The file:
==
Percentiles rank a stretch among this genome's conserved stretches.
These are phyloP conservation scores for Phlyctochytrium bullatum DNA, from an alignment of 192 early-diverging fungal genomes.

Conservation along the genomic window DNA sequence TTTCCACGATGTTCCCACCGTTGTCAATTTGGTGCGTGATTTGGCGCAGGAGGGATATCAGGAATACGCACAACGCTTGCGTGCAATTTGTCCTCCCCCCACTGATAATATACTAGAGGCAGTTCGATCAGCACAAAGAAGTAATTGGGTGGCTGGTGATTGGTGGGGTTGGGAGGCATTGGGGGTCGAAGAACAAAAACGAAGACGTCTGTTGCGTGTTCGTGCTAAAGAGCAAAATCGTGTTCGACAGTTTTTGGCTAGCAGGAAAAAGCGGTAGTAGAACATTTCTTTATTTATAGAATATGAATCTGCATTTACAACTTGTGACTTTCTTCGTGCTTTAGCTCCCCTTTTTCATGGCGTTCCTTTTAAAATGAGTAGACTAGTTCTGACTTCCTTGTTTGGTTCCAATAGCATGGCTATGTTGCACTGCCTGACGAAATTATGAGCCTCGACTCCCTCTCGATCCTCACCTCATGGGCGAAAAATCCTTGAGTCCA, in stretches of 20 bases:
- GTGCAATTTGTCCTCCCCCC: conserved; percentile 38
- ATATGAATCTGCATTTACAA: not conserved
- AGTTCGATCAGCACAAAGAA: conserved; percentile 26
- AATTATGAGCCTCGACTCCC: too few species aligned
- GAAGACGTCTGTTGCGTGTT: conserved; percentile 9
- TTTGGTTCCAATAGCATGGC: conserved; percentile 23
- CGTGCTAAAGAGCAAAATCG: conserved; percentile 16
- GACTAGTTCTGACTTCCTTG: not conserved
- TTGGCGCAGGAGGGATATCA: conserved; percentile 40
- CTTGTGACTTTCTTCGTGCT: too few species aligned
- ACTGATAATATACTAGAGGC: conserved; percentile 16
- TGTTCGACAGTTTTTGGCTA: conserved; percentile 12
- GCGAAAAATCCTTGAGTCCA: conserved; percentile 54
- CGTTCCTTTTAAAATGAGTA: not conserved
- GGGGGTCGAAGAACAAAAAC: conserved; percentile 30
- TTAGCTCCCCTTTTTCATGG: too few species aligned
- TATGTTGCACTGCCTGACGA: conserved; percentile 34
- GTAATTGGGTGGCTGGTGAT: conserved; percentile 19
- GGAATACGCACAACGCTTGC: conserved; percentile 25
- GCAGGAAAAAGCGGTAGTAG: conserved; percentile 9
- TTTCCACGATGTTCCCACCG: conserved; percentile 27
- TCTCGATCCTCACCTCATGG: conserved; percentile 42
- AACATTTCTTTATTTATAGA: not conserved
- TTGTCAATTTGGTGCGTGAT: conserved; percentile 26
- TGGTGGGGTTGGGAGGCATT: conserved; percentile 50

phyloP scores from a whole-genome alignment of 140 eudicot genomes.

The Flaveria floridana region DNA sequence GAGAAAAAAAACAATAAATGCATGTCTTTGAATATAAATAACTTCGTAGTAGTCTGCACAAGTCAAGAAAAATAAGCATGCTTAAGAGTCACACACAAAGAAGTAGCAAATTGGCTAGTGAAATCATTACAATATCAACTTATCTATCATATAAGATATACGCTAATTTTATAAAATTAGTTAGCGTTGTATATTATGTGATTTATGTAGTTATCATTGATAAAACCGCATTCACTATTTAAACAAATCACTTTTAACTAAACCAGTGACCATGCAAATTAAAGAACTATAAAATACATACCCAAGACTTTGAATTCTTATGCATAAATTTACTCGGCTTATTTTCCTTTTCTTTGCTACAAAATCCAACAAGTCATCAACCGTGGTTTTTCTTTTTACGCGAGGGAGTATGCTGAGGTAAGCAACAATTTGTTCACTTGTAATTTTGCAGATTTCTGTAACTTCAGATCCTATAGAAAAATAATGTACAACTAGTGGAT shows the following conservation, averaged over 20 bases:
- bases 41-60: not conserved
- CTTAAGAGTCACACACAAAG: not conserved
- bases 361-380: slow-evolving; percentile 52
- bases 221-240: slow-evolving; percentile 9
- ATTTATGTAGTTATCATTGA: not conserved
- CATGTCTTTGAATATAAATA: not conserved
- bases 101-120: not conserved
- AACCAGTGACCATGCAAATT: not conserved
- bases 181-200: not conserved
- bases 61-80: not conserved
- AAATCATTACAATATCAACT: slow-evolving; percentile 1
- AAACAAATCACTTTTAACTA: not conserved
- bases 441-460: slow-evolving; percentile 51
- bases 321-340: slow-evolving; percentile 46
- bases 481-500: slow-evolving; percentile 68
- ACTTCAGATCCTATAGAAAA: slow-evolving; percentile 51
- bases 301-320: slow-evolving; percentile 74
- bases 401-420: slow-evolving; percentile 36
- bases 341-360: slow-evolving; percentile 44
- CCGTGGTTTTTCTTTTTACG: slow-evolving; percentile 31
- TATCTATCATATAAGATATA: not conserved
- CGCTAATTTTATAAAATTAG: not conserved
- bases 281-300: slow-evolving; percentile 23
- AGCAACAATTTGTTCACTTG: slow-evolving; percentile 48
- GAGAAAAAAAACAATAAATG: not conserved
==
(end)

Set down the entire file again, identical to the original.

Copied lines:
Percentiles rank a stretch among this genome's conserved stretches.
These are phyloP conservation scores for Phlyctochytrium bullatum DNA, from an alignment of 192 early-diverging fungal genomes.

Conservation along the genomic window DNA sequence TTTCCACGATGTTCCCACCGTTGTCAATTTGGTGCGTGATTTGGCGCAGGAGGGATATCAGGAATACGCACAACGCTTGCGTGCAATTTGTCCTCCCCCCACTGATAATATACTAGAGGCAGTTCGATCAGCACAAAGAAGTAATTGGGTGGCTGGTGATTGGTGGGGTTGGGAGGCATTGGGGGTCGAAGAACAAAAACGAAGACGTCTGTTGCGTGTTCGTGCTAAAGAGCAAAATCGTGTTCGACAGTTTTTGGCTAGCAGGAAAAAGCGGTAGTAGAACATTTCTTTATTTATAGAATATGAATCTGCATTTACAACTTGTGACTTTCTTCGTGCTTTAGCTCCCCTTTTTCATGGCGTTCCTTTTAAAATGAGTAGACTAGTTCTGACTTCCTTGTTTGGTTCCAATAGCATGGCTATGTTGCACTGCCTGACGAAATTATGAGCCTCGACTCCCTCTCGATCCTCACCTCATGGGCGAAAAATCCTTGAGTCCA, in stretches of 20 bases:
- GTGCAATTTGTCCTCCCCCC: conserved; percentile 38
- ATATGAATCTGCATTTACAA: not conserved
- AGTTCGATCAGCACAAAGAA: conserved; percentile 26
- AATTATGAGCCTCGACTCCC: too few species aligned
- GAAGACGTCTGTTGCGTGTT: conserved; percentile 9
- TTTGGTTCCAATAGCATGGC: conserved; percentile 23
- CGTGCTAAAGAGCAAAATCG: conserved; percentile 16
- GACTAGTTCTGACTTCCTTG: not conserved
- TTGGCGCAGGAGGGATATCA: conserved; percentile 40
- CTTGTGACTTTCTTCGTGCT: too few species aligned
- ACTGATAATATACTAGAGGC: conserved; percentile 16
- TGTTCGACAGTTTTTGGCTA: conserved; percentile 12
- GCGAAAAATCCTTGAGTCCA: conserved; percentile 54
- CGTTCCTTTTAAAATGAGTA: not conserved
- GGGGGTCGAAGAACAAAAAC: conserved; percentile 30
- TTAGCTCCCCTTTTTCATGG: too few species aligned
- TATGTTGCACTGCCTGACGA: conserved; percentile 34
- GTAATTGGGTGGCTGGTGAT: conserved; percentile 19
- GGAATACGCACAACGCTTGC: conserved; percentile 25
- GCAGGAAAAAGCGGTAGTAG: conserved; percentile 9
- TTTCCACGATGTTCCCACCG: conserved; percentile 27
- TCTCGATCCTCACCTCATGG: conserved; percentile 42
- AACATTTCTTTATTTATAGA: not conserved
- TTGTCAATTTGGTGCGTGAT: conserved; percentile 26
- TGGTGGGGTTGGGAGGCATT: conserved; percentile 50

phyloP scores from a whole-genome alignment of 140 eudicot genomes.

The Flaveria floridana region DNA sequence GAGAAAAAAAACAATAAATGCATGTCTTTGAATATAAATAACTTCGTAGTAGTCTGCACAAGTCAAGAAAAATAAGCATGCTTAAGAGTCACACACAAAGAAGTAGCAAATTGGCTAGTGAAATCATTACAATATCAACTTATCTATCATATAAGATATACGCTAATTTTATAAAATTAGTTAGCGTTGTATATTATGTGATTTATGTAGTTATCATTGATAAAACCGCATTCACTATTTAAACAAATCACTTTTAACTAAACCAGTGACCATGCAAATTAAAGAACTATAAAATACATACCCAAGACTTTGAATTCTTATGCATAAATTTACTCGGCTTATTTTCCTTTTCTTTGCTACAAAATCCAACAAGTCATCAACCGTGGTTTTTCTTTTTACGCGAGGGAGTATGCTGAGGTAAGCAACAATTTGTTCACTTGTAATTTTGCAGATTTCTGTAACTTCAGATCCTATAGAAAAATAATGTACAACTAGTGGAT shows the following conservation, averaged over 20 bases:
- bases 41-60: not conserved
- CTTAAGAGTCACACACAAAG: not conserved
- bases 361-380: slow-evolving; percentile 52
- bases 221-240: slow-evolving; percentile 9
- ATTTATGTAGTTATCATTGA: not conserved
- CATGTCTTTGAATATAAATA: not conserved
- bases 101-120: not conserved
- AACCAGTGACCATGCAAATT: not conserved
- bases 181-200: not conserved
- bases 61-80: not conserved
- AAATCATTACAATATCAACT: slow-evolving; percentile 1
- AAACAAATCACTTTTAACTA: not conserved
- bases 441-460: slow-evolving; percentile 51
- bases 321-340: slow-evolving; percentile 46
- bases 481-500: slow-evolving; percentile 68
- ACTTCAGATCCTATAGAAAA: slow-evolving; percentile 51
- bases 301-320: slow-evolving; percentile 74
- bases 401-420: slow-evolving; percentile 36
- bases 341-360: slow-evolving; percentile 44
- CCGTGGTTTTTCTTTTTACG: slow-evolving; percentile 31
- TATCTATCATATAAGATATA: not conserved
- CGCTAATTTTATAAAATTAG: not conserved
- bases 281-300: slow-evolving; percentile 23
- AGCAACAATTTGTTCACTTG: slow-evolving; percentile 48
- GAGAAAAAAAACAATAAATG: not conserved